Violence in China's restive western region of Xinjiang has left at least 140 people dead and more than 800 people injured, state media say.The Chinese government must be on a hair-trigger right now, considering the Iranian case, their rising unemployment, and the growing sense that economic growth is not going to continue indefinitely. I'd be suprised if we don't see more of this. Unfortunately.
Several hundred people were arrested after a protest, in the city of Urumqi on Sunday, turned violent.
Beijing says Uighurs went on the rampage but one exiled Uighur leader says police fired on students.
The protest was reportedly prompted by a deadly fight between Uighurs and Han Chinese in southern China last month.
The BBC's Chris Hogg in Shanghai says this is one of the most serious clashes between the authorities and demonstrators in China since Tiananmen Square in 1989.
Eyewitnesses said the violence started on Sunday in Urumqi after a protest of a few hundred people grew to more than 1,000.
Xinhua says the protesters carried knives, bricks and batons, smashed cars and stores, and fought with security forces.
Wu Nong, news director for the Xinjiang government, said more than 260 vehicles were attacked and more than 200 shops and houses damaged.
Most of the violence is reported to have taken place in the city centre, around Renmin (People's) Square, Jiefang and Xinhua South Roads and the Bazaar.
The police presence was reported to be heavy on Monday.
Adam Grode, an American studying in Urumqi, told Associated Press: "There are soldiers everywhere, police are at all the corners. Traffic has completely stopped."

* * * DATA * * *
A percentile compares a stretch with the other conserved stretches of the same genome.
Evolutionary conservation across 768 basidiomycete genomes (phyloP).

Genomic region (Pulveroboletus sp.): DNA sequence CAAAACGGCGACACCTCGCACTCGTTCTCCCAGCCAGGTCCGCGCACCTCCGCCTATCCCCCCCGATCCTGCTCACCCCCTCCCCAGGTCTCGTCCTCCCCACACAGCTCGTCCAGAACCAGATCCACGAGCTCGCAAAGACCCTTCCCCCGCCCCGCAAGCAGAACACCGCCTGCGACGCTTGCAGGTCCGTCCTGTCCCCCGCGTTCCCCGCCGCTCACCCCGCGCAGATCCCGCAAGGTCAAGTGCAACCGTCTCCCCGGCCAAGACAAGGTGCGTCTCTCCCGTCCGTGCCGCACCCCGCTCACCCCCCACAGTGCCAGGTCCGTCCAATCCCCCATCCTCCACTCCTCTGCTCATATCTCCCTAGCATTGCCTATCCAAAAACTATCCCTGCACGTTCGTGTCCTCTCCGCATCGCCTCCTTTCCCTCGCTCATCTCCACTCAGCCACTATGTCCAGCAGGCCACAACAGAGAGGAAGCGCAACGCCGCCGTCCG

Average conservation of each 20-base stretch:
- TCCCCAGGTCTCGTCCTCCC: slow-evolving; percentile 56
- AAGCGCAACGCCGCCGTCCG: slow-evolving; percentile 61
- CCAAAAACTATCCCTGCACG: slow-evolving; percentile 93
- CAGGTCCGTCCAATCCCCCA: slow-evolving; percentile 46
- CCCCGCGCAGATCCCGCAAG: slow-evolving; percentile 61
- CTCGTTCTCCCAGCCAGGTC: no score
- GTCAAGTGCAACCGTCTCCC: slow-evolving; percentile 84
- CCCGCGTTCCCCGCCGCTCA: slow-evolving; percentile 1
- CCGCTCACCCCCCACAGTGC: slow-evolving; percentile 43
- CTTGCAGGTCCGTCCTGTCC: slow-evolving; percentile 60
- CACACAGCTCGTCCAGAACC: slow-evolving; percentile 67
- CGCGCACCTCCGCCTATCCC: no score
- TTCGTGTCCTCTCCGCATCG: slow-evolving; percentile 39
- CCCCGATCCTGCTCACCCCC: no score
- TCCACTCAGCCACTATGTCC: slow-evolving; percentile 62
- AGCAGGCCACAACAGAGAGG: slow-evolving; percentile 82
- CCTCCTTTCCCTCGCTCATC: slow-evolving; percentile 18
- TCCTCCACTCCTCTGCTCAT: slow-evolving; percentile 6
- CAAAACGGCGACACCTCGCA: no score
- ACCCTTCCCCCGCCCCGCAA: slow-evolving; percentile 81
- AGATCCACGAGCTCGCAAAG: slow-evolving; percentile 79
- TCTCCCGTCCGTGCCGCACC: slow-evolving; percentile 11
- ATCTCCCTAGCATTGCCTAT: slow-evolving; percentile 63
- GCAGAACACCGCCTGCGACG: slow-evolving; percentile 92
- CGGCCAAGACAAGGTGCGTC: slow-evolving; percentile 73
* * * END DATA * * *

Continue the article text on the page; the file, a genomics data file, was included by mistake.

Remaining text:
A witness in the Xinjiang city of Kashgar told AP there was a protest there on Monday of about 300 people but there were no clashes with police.
It is still unclear who died in Urumqi and why so many were killed.
The Xinjiang government blamed separatist Uighurs based abroad for orchestrating attacks on ethnic Han Chinese.
But Uighur groups insisted their protest was peaceful and had fallen victim to state violence, with police firing indiscriminately on protesters in Urumqi.
Dolkun Isa, a spokesman for the World Uyghur Congress (WUC) in Munich, disputed the official figures, saying the protest was 10,000 strong and that 600 people were killed.
He rejected reports on Xinhua that it had instigated the protests.
Xinhua had quoted the Xinjiang government as blaming WUC leader Rebiya Kadeer for "masterminding" the violence.
But Mr Isa said the WUC had called on Friday only for protests at Chinese embassies around the world.
Alim Seytoff, the vice-president of another Uighur group - the US-based Uighur American Association - condemned the "heavy-handed" actions of the security forces.
"We ask the international community to condemn China's killing of innocent Uighurs. This is a very dark day in the history of the Uighur people," he said.
When asked about the rioting, UN Secretary General Ban Ki-moon said that all governments must protect freedom of speech and "the life and safety of civilian populations".
A spokesman for UK PM Gordon Brown said Britain was urging "restraint on all sides".
Edit: Subsequent stories put it across that the violence has ben primarily Uighur-on-Han, not Han-o-Uighur. I'm skeptical about that: this piece in the Brisbane Times compelling demonstrates victims on both sides. The problem, naturally, is that we don't know what's really going on. The censorship wall in China is too strong.
Anyway, I'm doing a follow-up.